Get off my lawn

For more than two years now, I’ve spent the first hour or so of my Wednesday morning putting the final touches on this, my weekly column for The Evening Sun, quite possibly my favorite assignment here in the newsroom. And looking back through my personal archive of weekly opinion pieces, I found several concepts cropping up again and again, namely common sense and its arch rival, the dangerous and increasingly prevalent ignorance.

What I didn’t find, however (and a big thanks goes out to Clint Eastwood ... I’ll explain later), was much on tolerance, which, when you think about it, is simply one more problem facing this country, and one that ties in remarkably well with the aforementioned common sense and ignorance. All three concepts are either lacking here in America, common sense and tolerance, obviously, or on the rise ... ignorance, of course.

As for Clint Eastwood’s involvement, well ... that goes back to Monday evening and a late night viewing of “Gran Torino,” by far one of my favorite Clint films, and one that he both directed and starred in. And before I go on, a quick shout-out to readers ... if you haven’t seen this movie, do yourself a favor and grab a copy; by far one of the most underrated motion pictures produced in the last decade and amazing in that it outlines so honestly the idea of tolerance (or lack thereof) in America today.



To keep a long story short, Eastwood, portraying old-school Korean War veteran Walt Kowalski, has recently lost his wife; has two sons (married with their own families) who could care less about the old man; and continues to live in the neighborhood where he raised his family, even as it’s been inhabited by Hmong Americans, many of whom sought safety in America following the United States’ withdrawal from Vietnam.

Throughout the film, we see Mr. Kowalski turn over a new leaf, shedding his grumpy old man persona even as he begins to open up to his Hmong neighbors, taking the young Thao under his wing and – in the end – saving the young man and his sister from a life spent avoiding the dangers that the area’s gang activities pose. Says Clint at one point in the movie, “You know, Thao and Sue are never going to find peace in this world as long as that gang’s around.”

Needless to say, this week’s column is not, in any way shape or form, meant as a movie review, yet sometimes a film as gripping and emotionally honest as “Gran Torino” comes along at a point in time when it truly resonates with an idea or concept that’s been bouncing around one’s head for days, weeks or even months. And that was the case, Monday, as I was – as usual – beginning to think on this week’s opinion piece. Tolerance ... why is it so hard for us to tolerate other’s beliefs, way of life and differences, even as we expect to be tolerated ourselves? And why is it so damn difficult to rethink one’s view of the world, particularly when it’s a black and white accounting with no room for acceptance or change? These are the questions that were running through my mind as the film’s credits rolled, and – unsurprisingly, really – I had very few answers.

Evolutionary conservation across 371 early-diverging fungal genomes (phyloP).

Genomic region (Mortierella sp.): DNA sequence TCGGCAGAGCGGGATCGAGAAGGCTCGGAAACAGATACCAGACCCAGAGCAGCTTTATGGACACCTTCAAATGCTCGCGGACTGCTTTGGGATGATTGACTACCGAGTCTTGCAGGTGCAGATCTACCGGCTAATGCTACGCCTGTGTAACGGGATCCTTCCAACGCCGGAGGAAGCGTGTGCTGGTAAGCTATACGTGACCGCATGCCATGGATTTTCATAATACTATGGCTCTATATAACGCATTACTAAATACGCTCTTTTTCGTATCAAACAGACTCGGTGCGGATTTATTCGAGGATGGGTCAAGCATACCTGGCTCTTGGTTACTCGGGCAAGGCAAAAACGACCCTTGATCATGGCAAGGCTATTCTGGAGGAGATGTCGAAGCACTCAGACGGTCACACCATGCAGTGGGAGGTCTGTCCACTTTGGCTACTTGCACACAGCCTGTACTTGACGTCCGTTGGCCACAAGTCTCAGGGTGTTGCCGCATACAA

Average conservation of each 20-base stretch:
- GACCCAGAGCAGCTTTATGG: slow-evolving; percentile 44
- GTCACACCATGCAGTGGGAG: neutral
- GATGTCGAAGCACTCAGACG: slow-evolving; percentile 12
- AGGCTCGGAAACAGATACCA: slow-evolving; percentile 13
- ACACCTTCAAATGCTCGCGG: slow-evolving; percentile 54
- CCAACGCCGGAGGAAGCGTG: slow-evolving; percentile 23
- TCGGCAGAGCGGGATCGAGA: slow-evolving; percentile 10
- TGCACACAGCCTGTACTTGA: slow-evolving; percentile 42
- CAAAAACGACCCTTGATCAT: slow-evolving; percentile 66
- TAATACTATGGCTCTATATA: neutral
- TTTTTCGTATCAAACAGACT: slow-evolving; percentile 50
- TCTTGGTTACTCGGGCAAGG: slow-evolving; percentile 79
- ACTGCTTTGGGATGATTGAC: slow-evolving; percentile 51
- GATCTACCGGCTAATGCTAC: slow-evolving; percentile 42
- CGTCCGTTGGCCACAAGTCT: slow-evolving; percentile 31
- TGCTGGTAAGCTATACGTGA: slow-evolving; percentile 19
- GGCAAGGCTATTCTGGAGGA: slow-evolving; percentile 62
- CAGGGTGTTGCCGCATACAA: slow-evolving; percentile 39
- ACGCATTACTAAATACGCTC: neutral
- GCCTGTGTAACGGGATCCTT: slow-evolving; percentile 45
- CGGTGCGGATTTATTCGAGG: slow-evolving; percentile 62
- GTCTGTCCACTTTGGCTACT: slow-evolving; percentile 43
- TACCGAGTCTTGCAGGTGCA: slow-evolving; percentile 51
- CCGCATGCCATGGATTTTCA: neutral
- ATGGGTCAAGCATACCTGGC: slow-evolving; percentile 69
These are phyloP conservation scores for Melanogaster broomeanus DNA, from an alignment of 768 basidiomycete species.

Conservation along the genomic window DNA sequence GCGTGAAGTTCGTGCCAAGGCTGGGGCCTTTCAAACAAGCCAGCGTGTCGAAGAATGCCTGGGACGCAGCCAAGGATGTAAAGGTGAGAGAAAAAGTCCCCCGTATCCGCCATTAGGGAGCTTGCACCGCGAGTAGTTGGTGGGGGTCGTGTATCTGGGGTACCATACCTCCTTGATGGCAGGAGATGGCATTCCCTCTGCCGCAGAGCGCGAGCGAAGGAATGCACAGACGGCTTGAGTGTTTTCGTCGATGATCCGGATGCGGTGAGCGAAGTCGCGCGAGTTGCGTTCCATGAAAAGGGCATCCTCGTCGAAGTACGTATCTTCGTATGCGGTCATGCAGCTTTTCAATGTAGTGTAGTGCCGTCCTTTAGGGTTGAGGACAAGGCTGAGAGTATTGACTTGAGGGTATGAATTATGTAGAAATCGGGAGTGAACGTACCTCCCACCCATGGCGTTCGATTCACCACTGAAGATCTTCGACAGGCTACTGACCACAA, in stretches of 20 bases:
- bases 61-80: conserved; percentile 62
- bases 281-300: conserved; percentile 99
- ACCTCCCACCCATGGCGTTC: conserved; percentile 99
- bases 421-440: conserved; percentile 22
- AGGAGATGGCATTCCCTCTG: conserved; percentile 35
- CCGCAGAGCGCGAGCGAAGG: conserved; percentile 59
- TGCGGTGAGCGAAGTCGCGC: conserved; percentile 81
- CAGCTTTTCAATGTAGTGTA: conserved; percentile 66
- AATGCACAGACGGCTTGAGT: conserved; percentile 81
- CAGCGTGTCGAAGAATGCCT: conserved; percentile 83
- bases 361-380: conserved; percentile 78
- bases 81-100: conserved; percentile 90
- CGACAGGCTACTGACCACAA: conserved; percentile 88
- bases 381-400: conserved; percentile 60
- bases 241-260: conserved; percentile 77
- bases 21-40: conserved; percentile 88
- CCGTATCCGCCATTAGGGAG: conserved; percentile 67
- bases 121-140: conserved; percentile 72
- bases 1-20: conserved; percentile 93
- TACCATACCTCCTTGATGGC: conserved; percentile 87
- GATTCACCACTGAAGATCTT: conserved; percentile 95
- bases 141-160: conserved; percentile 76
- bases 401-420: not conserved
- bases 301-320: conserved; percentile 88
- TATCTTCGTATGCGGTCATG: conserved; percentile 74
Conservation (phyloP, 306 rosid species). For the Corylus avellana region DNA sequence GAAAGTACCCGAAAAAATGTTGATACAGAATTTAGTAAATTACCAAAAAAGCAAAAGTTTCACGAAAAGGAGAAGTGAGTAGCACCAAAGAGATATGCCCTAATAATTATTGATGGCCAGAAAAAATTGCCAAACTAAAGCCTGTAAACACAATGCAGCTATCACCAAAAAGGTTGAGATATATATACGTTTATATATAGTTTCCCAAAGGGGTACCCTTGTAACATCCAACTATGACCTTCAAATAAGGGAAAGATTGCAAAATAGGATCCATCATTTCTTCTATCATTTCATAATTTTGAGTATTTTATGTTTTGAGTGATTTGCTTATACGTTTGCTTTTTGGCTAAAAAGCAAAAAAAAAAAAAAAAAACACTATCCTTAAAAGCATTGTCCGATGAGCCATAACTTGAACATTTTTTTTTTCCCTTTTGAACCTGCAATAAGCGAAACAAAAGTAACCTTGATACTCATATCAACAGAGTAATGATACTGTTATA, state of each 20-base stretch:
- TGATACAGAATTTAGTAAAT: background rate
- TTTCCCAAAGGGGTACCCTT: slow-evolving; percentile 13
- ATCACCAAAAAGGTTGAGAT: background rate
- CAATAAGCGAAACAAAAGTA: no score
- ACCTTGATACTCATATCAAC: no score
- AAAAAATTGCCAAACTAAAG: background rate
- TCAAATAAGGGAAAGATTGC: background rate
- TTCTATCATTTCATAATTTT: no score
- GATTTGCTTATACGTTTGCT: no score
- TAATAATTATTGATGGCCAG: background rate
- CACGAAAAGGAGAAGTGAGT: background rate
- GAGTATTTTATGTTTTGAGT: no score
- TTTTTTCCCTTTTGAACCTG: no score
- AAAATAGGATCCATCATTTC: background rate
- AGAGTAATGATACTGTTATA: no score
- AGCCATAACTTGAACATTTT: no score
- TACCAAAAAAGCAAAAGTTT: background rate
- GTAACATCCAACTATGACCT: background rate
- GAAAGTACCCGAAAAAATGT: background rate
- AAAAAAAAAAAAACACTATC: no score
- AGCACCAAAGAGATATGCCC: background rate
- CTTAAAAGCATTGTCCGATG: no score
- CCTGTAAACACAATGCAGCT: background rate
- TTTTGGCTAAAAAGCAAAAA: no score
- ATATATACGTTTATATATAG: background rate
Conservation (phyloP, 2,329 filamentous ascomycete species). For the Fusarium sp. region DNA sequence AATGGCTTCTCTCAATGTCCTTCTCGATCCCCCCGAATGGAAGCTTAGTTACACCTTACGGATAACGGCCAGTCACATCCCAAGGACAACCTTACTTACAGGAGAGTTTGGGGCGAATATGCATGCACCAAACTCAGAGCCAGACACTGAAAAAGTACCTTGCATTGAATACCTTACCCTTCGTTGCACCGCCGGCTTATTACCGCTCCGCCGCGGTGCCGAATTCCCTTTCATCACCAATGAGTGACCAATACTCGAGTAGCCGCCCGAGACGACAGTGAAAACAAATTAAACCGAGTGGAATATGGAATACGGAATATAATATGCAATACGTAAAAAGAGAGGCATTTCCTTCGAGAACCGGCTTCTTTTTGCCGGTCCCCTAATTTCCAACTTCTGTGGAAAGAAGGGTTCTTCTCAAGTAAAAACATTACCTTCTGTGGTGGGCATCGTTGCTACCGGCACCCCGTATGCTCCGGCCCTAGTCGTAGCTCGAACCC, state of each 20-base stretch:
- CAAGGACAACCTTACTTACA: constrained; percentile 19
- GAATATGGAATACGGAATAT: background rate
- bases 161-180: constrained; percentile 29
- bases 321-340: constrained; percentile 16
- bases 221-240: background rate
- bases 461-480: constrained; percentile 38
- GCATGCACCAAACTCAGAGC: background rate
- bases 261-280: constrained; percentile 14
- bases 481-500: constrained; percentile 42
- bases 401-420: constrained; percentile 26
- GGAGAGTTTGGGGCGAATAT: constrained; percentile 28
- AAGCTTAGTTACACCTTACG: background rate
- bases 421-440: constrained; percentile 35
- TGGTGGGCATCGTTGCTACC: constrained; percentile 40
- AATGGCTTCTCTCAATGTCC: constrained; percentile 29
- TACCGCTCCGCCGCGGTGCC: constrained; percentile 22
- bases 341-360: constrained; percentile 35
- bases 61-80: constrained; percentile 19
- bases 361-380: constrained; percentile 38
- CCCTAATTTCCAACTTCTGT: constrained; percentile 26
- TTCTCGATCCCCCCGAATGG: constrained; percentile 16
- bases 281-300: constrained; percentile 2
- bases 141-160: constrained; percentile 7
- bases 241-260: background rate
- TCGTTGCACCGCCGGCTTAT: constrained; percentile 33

Tough questions are like that sometimes, I’ve noticed.

Granted, “Gran Torino” was created to be entertaining (that’s why we watch movies, right?), yet it’s also a glimpse into the misconceptions and the ignorance that negate what’s really the epitome of compassion and understanding ... tolerance. And while we’re all entitled to our own opinion, that doesn’t necessarily make it right, or noble. Taking a step back and attempting to look at the world objectively, through the eyes of another (even those we think of as our worst enemy), can be an enlightening experience, it seems, yet as a society we see less and less of that kind of objectivity. Instead, it’s the same old right versus left; Republican versus Democrat; anti-gun, pro-gun; no drill, no spill ... or drill, baby drill. It’s the fact that a same sex couple, partnered for years (or decades, even) do not have the same rights as your “traditional” couple. It’s people ignoring the warning signs so obvious to those of us who believe the overwhelming majority of scientists who say our climate is changing in drastic fashion. It’s war, violence, shootings and hate. And it is, in so many ways, the absolute antithesis of a country that was built on a foundation of tolerance, compassion, integrity, honor and respect. It’s really no wonder that we’re in the shape we are, when you think about it. How are we to prosper as a nation if we can’t even tolerate each other, let alone respect one another? And how did we get here in the first place? Was it greed? Was it laziness? Or is this simply a forgone conclusion to another chapter of America history, one that our children and children’s children will read about in a history book? And what will they think?

Too many questions and not enough answers, I suppose, although it would be nice to think we have the capability – and desire – to look for those answers. To do less is simply unacceptable.

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